Wednesday, April 27, 2011

Lamb & Mutton Recipes from Virginian Mary Randolph 1762-1828

.
The Virginia Housewife: or, Methodical Cook
By Mary Randolph 1762-1828
Baltimore: Plaskitt, Fite, 1838


LAMB Recipes

TO ROAST THE FORE-QUARTER, &c.
THE fore-quarter should always be roasted and served with mint sauce in a boat; chop the mint small and mix it with vinegar enough to make it liquid, sweeten it with sugar.
The hind-quarter may be boiled or roasted, and requires mint sauce; it may also be dressed in various ways.

BAKED LAMB.
CUT the shank bone from a hind-quarter, separate the joints of the loin, lay it in a pan with the kidney uppermost, sprinkle some pepper and salt, add a few cloves of garlic, a pint of water and a dozen large ripe tomatos with the skins taken off, bake it but do not let it be burnt, thicken the gravy with a little butter and brown flour.

FRIED LAMB.
SEPARATE the leg from the loin, cut off the shank and boil the leg; divide the loin in chops, dredge and fry them a nice brown, lay the leg in the middle of the dish, and put the chops around, pour over parsley and butter, and garnish with fried parsley.
The leg cut into steaks and the loin into chops, will make a fine fricassee, or cutlets.

TO DRESS LAMB'S HEAD AND FEET.
CLEAN them very nicely, and boil them till tender, take off the flesh from the head with the eyes, also mince the tongue and heart, which must be boiled with the head; split the feet in two, put them with the pieces from the head and the mince, into a pint of good gravy, seasoned with pepper, salt, and tomato catsup, or ripe tomatos: stew it till tender, thicken the gravy, and lay the liver cut in slices and broiled over it--garnish with crisp parsley and bits of curled bacon.

MUTTON Recipes.

THE saddle should always be roasted and garnished with scraped horse-radish. See general observations on roasting. Mutton is in the highest perfection from August until Christmas, when it begins to decline in goodness.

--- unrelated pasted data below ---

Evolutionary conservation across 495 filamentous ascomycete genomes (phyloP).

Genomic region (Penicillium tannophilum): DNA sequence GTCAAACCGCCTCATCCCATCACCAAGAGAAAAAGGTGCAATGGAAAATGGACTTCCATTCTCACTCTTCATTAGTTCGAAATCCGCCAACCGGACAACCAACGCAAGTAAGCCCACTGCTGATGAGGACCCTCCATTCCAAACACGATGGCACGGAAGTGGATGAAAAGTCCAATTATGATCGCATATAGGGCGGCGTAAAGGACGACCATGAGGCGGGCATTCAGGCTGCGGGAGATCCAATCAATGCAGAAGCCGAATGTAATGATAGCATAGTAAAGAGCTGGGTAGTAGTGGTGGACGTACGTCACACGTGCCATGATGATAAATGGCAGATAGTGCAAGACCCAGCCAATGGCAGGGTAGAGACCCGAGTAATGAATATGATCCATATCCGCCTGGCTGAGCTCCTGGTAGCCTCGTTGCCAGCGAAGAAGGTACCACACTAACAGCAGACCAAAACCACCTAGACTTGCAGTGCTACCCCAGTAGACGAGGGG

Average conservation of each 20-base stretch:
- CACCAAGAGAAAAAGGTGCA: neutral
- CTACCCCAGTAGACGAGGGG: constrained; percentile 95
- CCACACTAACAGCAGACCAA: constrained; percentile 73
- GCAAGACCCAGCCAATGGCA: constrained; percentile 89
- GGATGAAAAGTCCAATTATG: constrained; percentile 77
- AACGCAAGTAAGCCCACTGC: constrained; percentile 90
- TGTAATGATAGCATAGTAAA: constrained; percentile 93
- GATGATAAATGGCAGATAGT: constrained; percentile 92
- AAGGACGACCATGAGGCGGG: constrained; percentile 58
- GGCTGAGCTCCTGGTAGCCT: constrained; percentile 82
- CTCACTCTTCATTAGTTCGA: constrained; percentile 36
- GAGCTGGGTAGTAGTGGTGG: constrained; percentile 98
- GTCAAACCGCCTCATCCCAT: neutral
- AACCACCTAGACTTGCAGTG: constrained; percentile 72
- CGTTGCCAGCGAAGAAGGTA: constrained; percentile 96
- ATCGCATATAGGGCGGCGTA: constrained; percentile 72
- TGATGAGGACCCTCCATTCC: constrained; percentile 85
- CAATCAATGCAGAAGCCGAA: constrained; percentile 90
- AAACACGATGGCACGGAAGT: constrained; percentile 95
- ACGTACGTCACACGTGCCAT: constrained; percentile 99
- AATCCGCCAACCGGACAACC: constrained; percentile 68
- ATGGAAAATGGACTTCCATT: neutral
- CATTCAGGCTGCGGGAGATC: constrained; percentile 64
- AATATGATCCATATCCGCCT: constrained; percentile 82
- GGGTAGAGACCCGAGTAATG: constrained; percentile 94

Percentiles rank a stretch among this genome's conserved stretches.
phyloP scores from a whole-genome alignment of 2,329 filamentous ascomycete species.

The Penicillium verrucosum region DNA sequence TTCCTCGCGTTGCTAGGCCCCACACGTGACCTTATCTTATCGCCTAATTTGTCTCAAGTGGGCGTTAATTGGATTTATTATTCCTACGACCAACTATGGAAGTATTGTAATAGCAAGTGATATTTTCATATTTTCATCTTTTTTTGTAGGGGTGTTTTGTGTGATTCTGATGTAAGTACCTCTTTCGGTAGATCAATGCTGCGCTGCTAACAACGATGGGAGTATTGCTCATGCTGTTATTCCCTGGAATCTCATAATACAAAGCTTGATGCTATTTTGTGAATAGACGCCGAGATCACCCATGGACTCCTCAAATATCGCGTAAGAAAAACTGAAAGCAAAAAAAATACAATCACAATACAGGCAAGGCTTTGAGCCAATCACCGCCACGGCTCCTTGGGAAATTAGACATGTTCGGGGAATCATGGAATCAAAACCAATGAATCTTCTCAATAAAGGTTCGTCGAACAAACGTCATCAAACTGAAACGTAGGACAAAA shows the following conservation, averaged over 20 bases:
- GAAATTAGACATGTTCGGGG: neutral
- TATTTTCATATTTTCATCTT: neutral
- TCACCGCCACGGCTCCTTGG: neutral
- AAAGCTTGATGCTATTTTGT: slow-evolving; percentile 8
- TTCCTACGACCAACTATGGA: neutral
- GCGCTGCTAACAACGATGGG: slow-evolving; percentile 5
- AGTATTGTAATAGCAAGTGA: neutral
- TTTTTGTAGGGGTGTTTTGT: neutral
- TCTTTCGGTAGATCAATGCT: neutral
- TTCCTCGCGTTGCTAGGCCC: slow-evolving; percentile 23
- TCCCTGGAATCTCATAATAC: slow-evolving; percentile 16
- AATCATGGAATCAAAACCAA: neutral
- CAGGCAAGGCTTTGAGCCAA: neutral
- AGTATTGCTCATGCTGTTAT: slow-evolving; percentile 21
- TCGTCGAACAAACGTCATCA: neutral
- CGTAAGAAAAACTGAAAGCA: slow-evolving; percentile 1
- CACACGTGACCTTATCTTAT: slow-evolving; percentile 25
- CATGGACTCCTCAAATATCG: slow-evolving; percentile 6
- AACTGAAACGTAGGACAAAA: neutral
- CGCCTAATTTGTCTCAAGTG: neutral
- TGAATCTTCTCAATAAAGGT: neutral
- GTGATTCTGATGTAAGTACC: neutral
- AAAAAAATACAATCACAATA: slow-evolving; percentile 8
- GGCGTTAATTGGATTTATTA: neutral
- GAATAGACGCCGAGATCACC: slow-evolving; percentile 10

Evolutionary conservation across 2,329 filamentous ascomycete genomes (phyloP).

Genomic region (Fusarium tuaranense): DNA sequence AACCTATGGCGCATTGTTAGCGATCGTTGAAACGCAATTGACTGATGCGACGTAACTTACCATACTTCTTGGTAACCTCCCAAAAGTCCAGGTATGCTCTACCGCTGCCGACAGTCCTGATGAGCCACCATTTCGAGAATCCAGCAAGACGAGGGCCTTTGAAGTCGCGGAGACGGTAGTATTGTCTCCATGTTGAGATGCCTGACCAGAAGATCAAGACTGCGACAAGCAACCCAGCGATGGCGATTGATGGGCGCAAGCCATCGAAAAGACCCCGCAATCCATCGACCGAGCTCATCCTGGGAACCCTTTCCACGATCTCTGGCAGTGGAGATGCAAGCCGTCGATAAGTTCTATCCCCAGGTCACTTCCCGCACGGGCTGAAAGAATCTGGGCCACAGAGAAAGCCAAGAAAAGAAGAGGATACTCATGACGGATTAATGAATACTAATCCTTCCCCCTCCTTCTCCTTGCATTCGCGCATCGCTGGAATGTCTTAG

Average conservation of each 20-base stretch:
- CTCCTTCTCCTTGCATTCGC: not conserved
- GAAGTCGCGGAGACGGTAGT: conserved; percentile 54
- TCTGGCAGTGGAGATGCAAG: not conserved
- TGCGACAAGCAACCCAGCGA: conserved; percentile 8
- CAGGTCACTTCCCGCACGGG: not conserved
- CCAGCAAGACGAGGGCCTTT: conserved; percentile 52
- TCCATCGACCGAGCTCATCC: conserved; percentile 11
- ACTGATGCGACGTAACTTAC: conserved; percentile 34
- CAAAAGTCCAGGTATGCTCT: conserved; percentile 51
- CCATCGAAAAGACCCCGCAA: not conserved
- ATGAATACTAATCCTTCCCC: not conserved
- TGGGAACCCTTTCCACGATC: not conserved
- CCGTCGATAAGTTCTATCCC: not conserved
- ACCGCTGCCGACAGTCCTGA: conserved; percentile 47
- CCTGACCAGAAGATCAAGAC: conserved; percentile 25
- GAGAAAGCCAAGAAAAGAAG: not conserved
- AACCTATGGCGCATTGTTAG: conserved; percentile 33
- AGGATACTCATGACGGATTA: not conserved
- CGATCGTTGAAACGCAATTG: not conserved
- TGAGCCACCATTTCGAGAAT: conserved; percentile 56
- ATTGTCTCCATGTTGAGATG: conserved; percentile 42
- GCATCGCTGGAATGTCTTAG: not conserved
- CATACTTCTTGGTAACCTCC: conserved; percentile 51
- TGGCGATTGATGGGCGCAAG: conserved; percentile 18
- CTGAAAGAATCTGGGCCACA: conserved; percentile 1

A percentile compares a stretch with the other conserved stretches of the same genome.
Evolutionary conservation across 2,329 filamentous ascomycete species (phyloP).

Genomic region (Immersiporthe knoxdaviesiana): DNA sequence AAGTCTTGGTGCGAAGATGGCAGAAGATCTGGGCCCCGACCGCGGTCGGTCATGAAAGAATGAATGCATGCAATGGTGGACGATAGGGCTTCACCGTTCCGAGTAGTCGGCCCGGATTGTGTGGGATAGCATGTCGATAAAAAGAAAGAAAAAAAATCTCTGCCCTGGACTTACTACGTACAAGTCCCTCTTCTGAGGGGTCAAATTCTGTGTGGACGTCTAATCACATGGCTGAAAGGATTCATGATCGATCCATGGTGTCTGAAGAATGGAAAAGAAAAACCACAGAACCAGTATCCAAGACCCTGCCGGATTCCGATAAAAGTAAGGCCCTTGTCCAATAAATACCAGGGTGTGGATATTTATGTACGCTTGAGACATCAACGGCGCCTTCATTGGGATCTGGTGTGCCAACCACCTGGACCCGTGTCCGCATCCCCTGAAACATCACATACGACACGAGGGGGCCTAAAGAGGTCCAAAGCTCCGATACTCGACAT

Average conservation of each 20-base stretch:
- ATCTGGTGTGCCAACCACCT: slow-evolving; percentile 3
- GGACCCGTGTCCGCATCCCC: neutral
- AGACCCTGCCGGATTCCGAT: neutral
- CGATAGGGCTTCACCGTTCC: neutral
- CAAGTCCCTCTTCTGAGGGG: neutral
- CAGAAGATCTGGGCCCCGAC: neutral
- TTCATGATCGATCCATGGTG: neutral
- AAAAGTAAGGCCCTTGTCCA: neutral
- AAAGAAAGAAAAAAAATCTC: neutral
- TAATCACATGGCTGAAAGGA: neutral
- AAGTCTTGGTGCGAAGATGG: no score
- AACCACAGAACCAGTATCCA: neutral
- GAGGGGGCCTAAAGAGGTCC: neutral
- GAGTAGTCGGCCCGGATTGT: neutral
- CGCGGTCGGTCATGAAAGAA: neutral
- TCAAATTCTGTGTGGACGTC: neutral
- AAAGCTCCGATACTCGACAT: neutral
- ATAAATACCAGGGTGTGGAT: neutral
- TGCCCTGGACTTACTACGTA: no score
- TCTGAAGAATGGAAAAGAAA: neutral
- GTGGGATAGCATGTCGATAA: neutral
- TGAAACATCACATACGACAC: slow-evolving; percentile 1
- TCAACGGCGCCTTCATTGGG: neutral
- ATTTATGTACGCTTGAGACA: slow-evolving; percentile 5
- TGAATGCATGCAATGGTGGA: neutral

BOILED LEG OF MUTTON.
CUT off the shank, wrap the flank nicely round and secure it with skewers, dredge it well with flour, and put it on the fire in a kettle of cold water with some salt, and three or four heads of garlic, which will give it a delicately fine flavour; skin it well, and when nearly done, take it from the fire and keep it hot and closely covered, that the steam may finish it; have carrots well boiled to put in the dish under it, or turnips boiled, mashed smooth and stewed with a lump of butter and salt, lay the mutton on, and pour over it butter melted with some flour in it, and a cup full of capers with some of the vinegar; shake them together over the fire till hot before you pour it on.

ROASTED LEG.
PREPARE it as for boiling, be very careful in spitting it, cover it with paper and follow the directions for roasting, serve it up garnished with scraped horse-radish.

BAKED LEG OF MUTTON.
TAKE the flank off, but leave all the fat, cut out the bone, stuff the place with a rich forcemeat, lard the top and sides with bacon, put it in a pan with a pint of water, some chopped onion and cellery cut small, a gill of red wine, one of mushroom catsup and a tea-spoonful of curry powder, bake it and serve it up with the gravy, garnish with forcemeat balls fried.